Detection, Identification and Reporting of Software Vulnerabilities that threaten security
Network and endpoint security is no longer just the domain of corporate IT security teams. Today’s security initiatives are far-reaching and often involve many different organizational functions, systems, networks and geographic operations.
IT Asset Management (ITAM) and Software Asset Management (SAM) programs can provide essential input to security initiatives since they have a tremendous amount of up-to-date information about installed hardware and software at their fingertips.
Now your ITAM and SAM programs can help reduce your organization’s degree of risk even further with Eracent’s Software Vulnerability Assessment. This valuable functionality is based on standardized data that is continuously gathered by the National Institute of Standards and Technology (NIST). Several times a day, NIST updates a database of all known vulnerabilities that exist in commercial IT hardware and software products. Within hours of the NIST database being updated, Eracent maps this new vulnerability data to product records in both the SCANMAN™ software recognition library and the IT-Pedia® IT Product Data Library.
As a result, ITMC Discovery™ can quickly identify any installed products that have known vulnerabilities. You can see any potential threats and software that needs to be patched, updated or replaced throughout your network environment.
Out-of-the box reports include:
- Summary dashboards with drill-down capabilities
- Vulnerabilities by individual machine, OS, publisher or product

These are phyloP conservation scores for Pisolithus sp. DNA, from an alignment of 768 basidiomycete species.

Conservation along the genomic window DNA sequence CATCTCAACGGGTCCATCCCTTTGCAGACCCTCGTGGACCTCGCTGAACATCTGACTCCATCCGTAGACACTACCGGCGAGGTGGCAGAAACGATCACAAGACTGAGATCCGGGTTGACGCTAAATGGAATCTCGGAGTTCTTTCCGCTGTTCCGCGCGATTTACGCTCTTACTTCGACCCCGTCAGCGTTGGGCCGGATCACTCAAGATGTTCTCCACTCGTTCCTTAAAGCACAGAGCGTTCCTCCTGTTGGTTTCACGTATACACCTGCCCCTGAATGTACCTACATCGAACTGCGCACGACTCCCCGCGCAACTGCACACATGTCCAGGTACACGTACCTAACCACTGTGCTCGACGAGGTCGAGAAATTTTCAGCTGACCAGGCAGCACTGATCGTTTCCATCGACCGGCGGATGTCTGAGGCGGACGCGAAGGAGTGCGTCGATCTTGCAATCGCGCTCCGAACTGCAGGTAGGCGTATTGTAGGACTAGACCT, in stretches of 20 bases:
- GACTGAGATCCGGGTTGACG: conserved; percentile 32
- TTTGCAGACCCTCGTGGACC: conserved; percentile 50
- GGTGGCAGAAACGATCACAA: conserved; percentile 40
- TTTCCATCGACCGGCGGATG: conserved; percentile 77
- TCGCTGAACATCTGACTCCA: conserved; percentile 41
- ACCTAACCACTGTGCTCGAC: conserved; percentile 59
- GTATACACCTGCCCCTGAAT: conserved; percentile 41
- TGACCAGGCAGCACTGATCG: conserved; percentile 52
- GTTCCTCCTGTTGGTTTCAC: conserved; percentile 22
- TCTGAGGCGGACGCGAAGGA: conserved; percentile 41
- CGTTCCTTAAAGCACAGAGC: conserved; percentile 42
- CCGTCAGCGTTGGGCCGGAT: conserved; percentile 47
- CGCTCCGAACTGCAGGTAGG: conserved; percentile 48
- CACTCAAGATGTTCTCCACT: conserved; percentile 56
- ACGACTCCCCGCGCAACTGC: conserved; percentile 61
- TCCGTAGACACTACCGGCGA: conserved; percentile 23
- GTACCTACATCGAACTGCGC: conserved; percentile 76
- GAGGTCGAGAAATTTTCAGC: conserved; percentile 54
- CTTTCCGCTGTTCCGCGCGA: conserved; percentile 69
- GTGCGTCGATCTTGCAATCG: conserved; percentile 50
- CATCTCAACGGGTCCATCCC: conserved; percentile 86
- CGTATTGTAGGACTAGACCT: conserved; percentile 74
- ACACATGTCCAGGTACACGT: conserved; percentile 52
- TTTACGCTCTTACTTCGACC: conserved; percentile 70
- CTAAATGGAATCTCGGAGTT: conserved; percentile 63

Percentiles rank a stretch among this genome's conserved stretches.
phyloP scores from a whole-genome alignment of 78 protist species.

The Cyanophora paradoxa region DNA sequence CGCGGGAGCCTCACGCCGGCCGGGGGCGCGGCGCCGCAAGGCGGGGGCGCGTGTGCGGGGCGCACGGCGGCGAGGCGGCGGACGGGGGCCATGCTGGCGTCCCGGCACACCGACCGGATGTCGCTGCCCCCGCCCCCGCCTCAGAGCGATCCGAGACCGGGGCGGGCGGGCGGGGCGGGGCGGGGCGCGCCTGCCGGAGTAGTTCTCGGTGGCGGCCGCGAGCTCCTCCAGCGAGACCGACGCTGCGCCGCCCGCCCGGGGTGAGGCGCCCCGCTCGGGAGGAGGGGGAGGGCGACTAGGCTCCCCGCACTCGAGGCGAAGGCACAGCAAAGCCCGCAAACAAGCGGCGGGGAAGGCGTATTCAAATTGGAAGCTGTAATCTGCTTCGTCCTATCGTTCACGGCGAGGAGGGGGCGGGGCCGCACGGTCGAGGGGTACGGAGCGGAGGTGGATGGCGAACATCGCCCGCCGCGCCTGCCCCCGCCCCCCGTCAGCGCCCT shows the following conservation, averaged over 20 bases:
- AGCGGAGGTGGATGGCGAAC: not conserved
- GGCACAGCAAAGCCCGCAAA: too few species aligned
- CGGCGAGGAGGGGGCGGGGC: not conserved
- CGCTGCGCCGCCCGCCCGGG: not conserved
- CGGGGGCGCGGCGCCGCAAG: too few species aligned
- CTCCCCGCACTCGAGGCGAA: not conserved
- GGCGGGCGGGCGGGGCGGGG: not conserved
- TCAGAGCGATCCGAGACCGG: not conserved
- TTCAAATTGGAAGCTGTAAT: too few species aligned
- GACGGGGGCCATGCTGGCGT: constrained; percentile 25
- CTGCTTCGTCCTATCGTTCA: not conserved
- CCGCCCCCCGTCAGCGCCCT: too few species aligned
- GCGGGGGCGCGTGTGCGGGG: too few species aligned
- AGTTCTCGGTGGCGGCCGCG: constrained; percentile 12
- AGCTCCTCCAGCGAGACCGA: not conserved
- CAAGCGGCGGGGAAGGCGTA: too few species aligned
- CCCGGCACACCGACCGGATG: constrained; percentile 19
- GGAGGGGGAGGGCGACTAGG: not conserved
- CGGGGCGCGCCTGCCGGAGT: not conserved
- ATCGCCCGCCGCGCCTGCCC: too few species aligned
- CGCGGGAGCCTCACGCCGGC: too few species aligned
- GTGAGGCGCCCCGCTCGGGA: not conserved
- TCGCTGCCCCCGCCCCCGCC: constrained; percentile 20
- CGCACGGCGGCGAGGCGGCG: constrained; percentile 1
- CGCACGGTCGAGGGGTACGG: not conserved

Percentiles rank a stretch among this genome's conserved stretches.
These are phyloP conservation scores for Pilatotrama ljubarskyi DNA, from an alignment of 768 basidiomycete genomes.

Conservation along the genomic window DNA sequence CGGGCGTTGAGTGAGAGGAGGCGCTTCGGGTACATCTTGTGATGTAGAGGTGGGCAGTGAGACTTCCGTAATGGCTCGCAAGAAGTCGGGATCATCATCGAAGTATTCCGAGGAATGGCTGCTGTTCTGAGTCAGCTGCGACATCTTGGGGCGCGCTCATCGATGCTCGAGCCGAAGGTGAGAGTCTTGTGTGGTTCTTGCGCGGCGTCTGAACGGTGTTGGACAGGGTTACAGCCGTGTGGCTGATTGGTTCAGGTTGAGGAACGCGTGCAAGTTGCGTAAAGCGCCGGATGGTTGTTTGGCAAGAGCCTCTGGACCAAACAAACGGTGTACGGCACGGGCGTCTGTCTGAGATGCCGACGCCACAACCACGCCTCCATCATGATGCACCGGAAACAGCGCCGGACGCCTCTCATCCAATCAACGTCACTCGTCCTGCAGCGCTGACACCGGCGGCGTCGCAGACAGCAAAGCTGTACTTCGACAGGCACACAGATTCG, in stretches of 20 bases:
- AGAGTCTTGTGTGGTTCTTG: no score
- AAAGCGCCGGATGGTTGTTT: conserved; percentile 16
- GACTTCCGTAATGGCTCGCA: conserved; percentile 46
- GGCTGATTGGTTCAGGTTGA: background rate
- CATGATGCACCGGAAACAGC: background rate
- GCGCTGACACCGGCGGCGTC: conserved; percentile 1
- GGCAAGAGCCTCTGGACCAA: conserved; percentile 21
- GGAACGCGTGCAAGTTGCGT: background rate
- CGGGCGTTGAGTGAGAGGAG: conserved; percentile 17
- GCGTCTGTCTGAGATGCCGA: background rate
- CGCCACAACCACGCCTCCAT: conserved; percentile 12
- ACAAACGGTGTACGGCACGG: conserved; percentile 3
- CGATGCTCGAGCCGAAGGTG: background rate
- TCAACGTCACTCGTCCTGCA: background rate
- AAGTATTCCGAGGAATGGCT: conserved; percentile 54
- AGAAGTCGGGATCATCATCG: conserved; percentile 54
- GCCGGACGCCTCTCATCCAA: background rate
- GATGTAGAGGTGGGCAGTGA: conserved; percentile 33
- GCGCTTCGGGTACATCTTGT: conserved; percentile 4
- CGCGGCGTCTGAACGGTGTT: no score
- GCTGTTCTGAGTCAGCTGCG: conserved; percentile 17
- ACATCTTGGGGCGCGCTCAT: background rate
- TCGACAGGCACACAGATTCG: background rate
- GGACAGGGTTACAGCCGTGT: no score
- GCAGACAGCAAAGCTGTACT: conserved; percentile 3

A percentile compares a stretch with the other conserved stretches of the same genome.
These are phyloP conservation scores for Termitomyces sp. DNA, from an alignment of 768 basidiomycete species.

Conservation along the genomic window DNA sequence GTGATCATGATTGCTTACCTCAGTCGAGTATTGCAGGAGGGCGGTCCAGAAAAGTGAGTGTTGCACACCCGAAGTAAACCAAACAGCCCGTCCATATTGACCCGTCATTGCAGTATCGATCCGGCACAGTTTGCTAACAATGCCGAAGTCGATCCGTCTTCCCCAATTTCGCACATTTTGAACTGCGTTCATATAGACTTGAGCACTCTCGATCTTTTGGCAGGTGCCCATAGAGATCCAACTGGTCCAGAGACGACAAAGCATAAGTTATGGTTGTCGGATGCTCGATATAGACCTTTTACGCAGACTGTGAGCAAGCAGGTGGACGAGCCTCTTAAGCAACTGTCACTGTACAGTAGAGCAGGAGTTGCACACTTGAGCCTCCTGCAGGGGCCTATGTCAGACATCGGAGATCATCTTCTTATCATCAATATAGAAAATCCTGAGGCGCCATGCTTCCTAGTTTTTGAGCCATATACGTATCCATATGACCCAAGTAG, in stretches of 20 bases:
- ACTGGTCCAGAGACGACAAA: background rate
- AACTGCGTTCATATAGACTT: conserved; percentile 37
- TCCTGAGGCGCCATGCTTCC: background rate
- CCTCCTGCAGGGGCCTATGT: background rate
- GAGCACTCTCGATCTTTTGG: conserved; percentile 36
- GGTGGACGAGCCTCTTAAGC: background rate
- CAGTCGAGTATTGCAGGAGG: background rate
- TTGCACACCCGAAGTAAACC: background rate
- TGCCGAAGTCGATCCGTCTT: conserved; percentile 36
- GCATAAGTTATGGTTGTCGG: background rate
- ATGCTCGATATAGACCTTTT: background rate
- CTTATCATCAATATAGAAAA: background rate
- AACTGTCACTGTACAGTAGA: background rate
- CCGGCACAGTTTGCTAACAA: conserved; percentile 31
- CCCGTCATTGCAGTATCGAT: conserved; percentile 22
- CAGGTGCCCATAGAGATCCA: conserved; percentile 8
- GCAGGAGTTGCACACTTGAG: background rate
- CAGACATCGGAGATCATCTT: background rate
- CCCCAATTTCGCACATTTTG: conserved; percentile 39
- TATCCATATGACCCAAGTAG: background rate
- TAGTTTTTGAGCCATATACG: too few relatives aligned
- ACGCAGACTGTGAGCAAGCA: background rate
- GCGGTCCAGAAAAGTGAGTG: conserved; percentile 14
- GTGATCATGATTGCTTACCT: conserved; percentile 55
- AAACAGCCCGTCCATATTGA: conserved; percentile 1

- Impact Type and Level of Criticality
- Installation counts by vulnerability
Not only can you see if a currently installed application has a known vulnerability, but through IT-Pedia, you can also see if new products or versions that you are considering purchasing or installing may also have a known issue.
Being able to quickly identify any machines or installed software that may be a threat is just one aspect of a broader network security initiative, but it can be a very effective piece of the puzzle.
Verifying Standard Images
ITMC Discovery provides another level of protection by ensuring that your environment is fully covered from a security standpoint. Discovery scans detect the presence of any installed anti-virus software and can indicate unprotected machines. Scans can also check for all applicable Windows patches and can report on any machines that deviate from the most current, up-to-date standard image. This provides another layer of defense against vulnerabilities.
Additional Protection: Software End-of-Life Data
Another element in preventing unwanted network intrusion is software end-of-life (EOL) and end-of-support (EOS) data.
If a product or version is still installed when its end-of-life or end-of-support date is reached, it creates a security risk since it will not be possible to get a patch or fix from the publisher. Having EOL and EOS data readily available makes it easier to plan for refresh cycles and avoid potential software-based threats to endpoint and network security.
Publishers and manufacturers often provide end-of-life and end-of support dates well in advance, but they are not always easy to find. The dates may be in a PDF on a support website, in a letter or email sent to someone in your organization who may not understand the importance of this information, or they could be published elsewhere. They are not always obvious and it’s not difficult to overlook these critical dates that require action.
IT-Pedia consolidates this end-of life and end-of-support data and puts it front and center. Eracent continuously gathers and adds EOL and EOS dates for hardware and software products to IT-Pedia, where it is available for automated updates on a daily basis. This information can be easily shared with ITSM, ITAM and other systems.